Drinking water prior to meals may help weight loss
It has often been recommended in popular weight-loss programs that overweight and obese individuals hoping to shed unwanted pounds should drink more water.
As is often the case, the evidence base behind this recommendation was rather scant. Fortunately, a study published in the journal Obesity suggests the recommendation may be quite sound.
In the study, Dennis and colleagues randomized overweight/obese older men and women to either a hypocaloric diet alone or a hypocaloric diet plus increased water consumption for a duration of 12 weeks.
The hypocaloric diet consisted of 1200 calories for the women and 1500 calories for the men. Those in the diet + increased water group were required to consume 500 ml of water (2 cups) 30 minutes prior to each of the 3 large daily meals (breakfast, lunch, dinner).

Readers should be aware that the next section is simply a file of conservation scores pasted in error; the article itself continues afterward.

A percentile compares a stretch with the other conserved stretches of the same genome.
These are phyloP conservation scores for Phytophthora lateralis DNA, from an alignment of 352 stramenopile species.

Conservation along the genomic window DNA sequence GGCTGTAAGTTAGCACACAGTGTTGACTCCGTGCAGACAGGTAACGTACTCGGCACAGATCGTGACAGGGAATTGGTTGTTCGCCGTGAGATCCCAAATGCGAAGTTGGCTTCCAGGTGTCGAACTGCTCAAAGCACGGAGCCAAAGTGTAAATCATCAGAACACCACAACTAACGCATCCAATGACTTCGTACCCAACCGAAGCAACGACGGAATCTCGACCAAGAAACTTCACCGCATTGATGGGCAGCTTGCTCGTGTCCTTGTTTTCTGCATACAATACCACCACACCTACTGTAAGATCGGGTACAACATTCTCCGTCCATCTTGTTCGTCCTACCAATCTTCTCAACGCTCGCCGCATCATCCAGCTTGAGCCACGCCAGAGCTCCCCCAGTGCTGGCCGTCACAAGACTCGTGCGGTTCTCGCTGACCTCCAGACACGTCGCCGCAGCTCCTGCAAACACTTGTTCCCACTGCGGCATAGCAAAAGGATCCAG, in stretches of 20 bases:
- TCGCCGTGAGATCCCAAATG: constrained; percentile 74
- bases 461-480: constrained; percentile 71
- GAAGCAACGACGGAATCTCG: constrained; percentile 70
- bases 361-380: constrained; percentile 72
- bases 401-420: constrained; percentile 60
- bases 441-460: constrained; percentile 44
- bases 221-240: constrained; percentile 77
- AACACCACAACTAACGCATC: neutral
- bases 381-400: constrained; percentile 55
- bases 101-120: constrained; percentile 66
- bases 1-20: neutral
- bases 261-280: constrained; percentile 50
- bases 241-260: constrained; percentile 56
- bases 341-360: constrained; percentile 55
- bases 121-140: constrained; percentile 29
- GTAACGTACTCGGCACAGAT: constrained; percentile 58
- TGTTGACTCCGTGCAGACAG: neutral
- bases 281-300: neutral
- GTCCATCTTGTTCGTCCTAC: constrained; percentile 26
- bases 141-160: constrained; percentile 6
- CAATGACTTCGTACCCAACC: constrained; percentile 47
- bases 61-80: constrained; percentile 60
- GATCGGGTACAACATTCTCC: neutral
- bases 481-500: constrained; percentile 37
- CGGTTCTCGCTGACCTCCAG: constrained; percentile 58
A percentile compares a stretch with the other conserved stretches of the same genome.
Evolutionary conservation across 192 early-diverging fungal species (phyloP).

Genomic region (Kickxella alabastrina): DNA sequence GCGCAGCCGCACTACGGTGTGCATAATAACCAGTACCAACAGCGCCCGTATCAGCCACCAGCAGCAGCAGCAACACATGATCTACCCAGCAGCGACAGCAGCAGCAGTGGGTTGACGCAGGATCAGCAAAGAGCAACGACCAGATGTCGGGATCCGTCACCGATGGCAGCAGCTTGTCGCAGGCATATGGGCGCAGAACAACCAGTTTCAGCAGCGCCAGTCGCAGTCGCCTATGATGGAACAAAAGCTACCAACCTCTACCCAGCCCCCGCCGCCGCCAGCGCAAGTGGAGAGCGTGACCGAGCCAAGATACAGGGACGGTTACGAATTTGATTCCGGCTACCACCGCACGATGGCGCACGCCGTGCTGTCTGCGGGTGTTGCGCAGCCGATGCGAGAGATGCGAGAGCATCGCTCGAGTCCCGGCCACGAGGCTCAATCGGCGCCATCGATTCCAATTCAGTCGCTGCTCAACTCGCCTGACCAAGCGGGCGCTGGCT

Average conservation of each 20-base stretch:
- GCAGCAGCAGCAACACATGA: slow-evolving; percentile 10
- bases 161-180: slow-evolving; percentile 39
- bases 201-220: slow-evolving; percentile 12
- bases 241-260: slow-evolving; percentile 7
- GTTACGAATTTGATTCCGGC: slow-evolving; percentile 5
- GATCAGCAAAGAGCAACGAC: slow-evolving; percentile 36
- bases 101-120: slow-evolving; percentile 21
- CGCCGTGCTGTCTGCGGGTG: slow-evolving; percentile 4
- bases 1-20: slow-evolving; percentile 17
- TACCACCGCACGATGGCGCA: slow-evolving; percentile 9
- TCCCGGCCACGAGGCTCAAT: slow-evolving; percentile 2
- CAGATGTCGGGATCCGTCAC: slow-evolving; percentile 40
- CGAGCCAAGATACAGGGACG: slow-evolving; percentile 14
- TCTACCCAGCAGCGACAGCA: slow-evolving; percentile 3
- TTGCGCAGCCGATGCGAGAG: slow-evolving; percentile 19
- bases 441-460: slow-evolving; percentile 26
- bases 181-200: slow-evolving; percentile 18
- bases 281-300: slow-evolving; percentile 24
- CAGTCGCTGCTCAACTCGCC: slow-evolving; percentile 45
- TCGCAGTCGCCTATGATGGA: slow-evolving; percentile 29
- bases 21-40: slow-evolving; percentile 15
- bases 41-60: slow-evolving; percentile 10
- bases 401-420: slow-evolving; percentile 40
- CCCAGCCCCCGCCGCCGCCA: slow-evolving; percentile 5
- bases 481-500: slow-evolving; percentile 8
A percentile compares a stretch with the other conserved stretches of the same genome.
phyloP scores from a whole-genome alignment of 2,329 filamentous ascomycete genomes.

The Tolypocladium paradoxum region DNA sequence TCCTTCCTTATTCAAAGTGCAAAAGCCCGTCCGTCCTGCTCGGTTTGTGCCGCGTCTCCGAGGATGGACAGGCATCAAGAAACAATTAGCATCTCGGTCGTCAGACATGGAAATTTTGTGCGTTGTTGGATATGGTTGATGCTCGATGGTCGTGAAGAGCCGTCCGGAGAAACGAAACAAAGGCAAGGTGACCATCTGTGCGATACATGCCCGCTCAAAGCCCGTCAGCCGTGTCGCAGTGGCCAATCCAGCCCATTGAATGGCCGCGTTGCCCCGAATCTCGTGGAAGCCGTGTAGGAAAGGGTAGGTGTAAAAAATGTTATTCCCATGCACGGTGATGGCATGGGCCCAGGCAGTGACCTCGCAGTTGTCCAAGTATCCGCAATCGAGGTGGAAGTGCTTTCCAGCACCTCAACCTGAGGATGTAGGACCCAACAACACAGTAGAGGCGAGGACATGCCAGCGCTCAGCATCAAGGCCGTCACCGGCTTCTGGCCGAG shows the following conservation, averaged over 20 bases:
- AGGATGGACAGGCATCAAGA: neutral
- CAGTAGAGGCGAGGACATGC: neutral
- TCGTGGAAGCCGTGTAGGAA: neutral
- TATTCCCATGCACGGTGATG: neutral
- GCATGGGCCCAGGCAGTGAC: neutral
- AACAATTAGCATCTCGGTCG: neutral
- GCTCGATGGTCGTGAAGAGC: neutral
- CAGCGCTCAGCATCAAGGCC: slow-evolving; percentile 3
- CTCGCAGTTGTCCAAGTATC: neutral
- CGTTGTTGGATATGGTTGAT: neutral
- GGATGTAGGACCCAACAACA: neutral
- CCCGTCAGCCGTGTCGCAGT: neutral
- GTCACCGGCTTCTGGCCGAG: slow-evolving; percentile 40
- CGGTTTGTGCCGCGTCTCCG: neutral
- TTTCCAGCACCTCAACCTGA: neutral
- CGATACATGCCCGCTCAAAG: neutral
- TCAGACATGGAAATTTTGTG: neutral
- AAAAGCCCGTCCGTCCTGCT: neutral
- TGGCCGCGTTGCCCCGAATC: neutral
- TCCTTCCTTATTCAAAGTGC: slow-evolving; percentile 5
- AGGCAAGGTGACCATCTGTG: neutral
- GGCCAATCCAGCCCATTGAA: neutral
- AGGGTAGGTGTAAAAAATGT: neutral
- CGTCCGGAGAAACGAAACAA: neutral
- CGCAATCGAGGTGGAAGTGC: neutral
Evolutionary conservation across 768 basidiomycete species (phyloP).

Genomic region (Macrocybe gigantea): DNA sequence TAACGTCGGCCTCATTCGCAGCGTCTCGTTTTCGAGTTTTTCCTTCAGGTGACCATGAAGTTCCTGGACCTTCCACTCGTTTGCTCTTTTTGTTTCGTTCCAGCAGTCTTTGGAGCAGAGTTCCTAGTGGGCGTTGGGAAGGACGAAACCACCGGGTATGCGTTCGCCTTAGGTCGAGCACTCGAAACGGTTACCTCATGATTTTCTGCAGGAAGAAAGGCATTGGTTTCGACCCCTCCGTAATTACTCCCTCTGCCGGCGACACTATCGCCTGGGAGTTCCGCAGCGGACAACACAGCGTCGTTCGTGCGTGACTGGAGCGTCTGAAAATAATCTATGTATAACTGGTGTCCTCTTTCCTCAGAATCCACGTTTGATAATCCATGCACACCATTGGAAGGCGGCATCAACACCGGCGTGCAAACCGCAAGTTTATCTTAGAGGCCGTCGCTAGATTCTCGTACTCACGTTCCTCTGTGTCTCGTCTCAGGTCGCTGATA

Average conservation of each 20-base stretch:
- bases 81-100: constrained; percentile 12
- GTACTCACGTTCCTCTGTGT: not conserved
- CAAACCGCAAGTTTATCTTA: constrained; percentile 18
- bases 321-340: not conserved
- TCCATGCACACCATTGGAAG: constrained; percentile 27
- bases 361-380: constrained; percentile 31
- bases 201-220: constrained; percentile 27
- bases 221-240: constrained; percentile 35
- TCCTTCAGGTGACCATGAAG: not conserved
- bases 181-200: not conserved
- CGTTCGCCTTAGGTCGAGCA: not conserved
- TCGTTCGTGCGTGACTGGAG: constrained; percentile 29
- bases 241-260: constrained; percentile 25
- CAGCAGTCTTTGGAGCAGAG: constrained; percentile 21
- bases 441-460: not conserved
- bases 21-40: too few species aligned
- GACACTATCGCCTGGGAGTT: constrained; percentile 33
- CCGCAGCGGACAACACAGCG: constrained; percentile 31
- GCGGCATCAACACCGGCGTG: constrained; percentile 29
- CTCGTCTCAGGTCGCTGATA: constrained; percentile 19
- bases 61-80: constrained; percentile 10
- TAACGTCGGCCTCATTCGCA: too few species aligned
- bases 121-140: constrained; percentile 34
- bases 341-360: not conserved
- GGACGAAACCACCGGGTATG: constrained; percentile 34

And what did they find?
While participants in both groups lost a significant amount of weight (5-8kg) in response to the diet, those who also consumed more water before their meals lost an additional 2 kg in comparison to the diet only group.
The greater weight loss in the group consuming pre-meal water could be the result of smaller caloric intake during each meal (~40 calories less per meal), as shown during the baseline laboratory test meals comparing no-water to water meal conditions in all the subjects.
While this is the first randomized trial to investigate the effect of increased water consumption on weight loss, the findings are in agreement with prior epidemiological studies showing that caloric intake in water drinkers is on average 200 calories less than among non water drinkers.
This study provides compelling evidence to encourage all those attempting to lose weight to increase their daily intake of water to help in their efforts. Specifically, one should consume approximately 2 cups of water, about half an hour prior to most meals.
As Travis has previously described, drinking more water will also have the added bonus of forcing you to take bathroom breaks, thereby increasing your level of physical activity.
This story is republished courtesy of PLOS Blogs: blogs.plos.org.